MTH310 EXAM 2 REVIEW SA LI 4.1 Polynomial Arithmetic and the Division Algorithm A. Polynomial Arithmetic *Polynomial Rings If R is a ring, then there exists a ring T containing an element x that is not

### Polynomial Rings : Linear Algebra Notes

Polynomial Rings : Linear Algebra Notes Satya Mandal September 27, 2005 1 Section 1: Basics Definition 1.1 A nonempty set R is said to be a ring if the following are satisfied: 1. R has two binary operations,

### Polynomial Rings. i=0

Polynomial Rings 4-15-2018 If R is a ring, the ring of polynomials in x with coefficients in R is denoted R[x]. It consists of all formal sums a i x i. Here a i = 0 for all but finitely many values of

### CHAPTER 10: POLYNOMIALS (DRAFT)

CHAPTER 10: POLYNOMIALS (DRAFT) LECTURE NOTES FOR MATH 378 (CSUSM, SPRING 2009). WAYNE AITKEN The material in this chapter is fairly informal. Unlike earlier chapters, no attempt is made to rigorously

### (Rgs) Rings Math 683L (Summer 2003)

(Rgs) Rings Math 683L (Summer 2003) We will first summarise the general results that we will need from the theory of rings. A unital ring, R, is a set equipped with two binary operations + and such that

### Polynomial Rings. (Last Updated: December 8, 2017)

Polynomial Rings (Last Updated: December 8, 2017) These notes are derived primarily from Abstract Algebra, Theory and Applications by Thomas Judson (16ed). Most of this material is drawn from Chapters

### Math 547, Exam 2 Information.

Math 547, Exam 2 Information. 3/19/10, LC 303B, 10:10-11:00. Exam 2 will be based on: Homework and textbook sections covered by lectures 2/3-3/5. (see http://www.math.sc.edu/ boylan/sccourses/547sp10/547.html)

### U + V = (U V ) (V U), UV = U V.

Solution of Some Homework Problems (3.1) Prove that a commutative ring R has a unique 1. Proof: Let 1 R and 1 R be two multiplicative identities of R. Then since 1 R is an identity, 1 R = 1 R 1 R. Since

### Homework 8 Solutions to Selected Problems

Homework 8 Solutions to Selected Problems June 7, 01 1 Chapter 17, Problem Let f(x D[x] and suppose f(x is reducible in D[x]. That is, there exist polynomials g(x and h(x in D[x] such that g(x and h(x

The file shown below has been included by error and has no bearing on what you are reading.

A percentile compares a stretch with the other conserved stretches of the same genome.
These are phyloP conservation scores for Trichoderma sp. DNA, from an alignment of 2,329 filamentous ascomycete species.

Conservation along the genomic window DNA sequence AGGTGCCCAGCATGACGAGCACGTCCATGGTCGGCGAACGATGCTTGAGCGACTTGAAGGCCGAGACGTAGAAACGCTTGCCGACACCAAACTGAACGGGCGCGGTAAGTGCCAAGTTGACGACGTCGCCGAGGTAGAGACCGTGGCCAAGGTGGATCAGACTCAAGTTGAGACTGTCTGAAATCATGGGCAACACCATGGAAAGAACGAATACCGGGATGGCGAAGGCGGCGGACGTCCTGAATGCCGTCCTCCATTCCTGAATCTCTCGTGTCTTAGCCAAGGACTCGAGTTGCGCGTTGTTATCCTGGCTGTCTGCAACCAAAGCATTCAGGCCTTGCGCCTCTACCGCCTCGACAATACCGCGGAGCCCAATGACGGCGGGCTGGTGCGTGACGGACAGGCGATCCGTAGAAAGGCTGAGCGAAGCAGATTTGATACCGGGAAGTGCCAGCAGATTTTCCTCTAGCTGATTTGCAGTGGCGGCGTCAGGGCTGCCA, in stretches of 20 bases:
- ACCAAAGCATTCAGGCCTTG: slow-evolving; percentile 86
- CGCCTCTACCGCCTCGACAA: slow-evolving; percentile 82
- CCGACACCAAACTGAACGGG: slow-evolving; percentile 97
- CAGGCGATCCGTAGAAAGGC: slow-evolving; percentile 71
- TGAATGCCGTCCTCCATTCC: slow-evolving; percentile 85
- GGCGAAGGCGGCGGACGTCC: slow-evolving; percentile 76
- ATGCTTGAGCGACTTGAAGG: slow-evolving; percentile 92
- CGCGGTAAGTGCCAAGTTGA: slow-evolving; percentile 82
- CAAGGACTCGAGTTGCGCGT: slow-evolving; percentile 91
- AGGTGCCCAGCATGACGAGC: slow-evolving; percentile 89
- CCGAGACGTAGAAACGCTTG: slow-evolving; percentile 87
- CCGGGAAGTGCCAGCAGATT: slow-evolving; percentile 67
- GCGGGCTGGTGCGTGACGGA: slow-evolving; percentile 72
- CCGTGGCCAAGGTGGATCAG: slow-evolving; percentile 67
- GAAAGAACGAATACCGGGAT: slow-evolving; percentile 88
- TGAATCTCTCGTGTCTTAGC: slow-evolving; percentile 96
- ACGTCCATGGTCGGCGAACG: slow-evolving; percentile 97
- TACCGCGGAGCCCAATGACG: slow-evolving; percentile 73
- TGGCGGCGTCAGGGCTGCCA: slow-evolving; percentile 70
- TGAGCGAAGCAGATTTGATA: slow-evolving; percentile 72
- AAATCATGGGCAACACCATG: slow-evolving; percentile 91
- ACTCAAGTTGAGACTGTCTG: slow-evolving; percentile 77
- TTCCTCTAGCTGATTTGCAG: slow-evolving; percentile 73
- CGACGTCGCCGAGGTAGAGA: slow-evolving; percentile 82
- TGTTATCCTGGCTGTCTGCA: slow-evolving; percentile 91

### (a + b)c = ac + bc and a(b + c) = ab + ac.

2. R I N G S A N D P O LY N O M I A L S The study of vector spaces and linear maps between them naturally leads us to the study of rings, in particular the ring of polynomials F[x] and the ring of (n n)-matrices

### Algebra Review 2. 1 Fields. A field is an extension of the concept of a group.

Algebra Review 2 1 Fields A field is an extension of the concept of a group. Definition 1. A field (F, +,, 0 F, 1 F ) is a set F together with two binary operations (+, ) on F such that the following conditions

### g(x) = 1 1 x = 1 + x + x2 + x 3 + is not a polynomial, since it doesn t have finite degree. g(x) is an example of a power series.

6 Polynomial Rings We introduce a class of rings called the polynomial rings, describing computation, factorization and divisibility in such rings For the case where the coefficients come from an integral

### RINGS: SUMMARY OF MATERIAL

RINGS: SUMMARY OF MATERIAL BRIAN OSSERMAN This is a summary of terms used and main results proved in the subject of rings, from Chapters 11-13 of Artin. Definitions not included here may be considered

### Factorization in Polynomial Rings

Factorization in Polynomial Rings Throughout these notes, F denotes a field. 1 Long division with remainder We begin with some basic definitions. Definition 1.1. Let f, g F [x]. We say that f divides g,

### Class Notes; Week 7, 2/26/2016

Class Notes; Week 7, 2/26/2016 Day 18 This Time Section 3.3 Isomorphism and Homomorphism [0], [2], [4] in Z 6 + 0 4 2 0 0 4 2 4 4 2 0 2 2 0 4 * 0 4 2 0 0 0 0 4 0 4 2 2 0 2 4 So {[0], [2], [4]} is a subring.

### Moreover this binary operation satisfies the following properties

Contents 1 Algebraic structures 1 1.1 Group........................................... 1 1.1.1 Definitions and examples............................. 1 1.1.2 Subgroup.....................................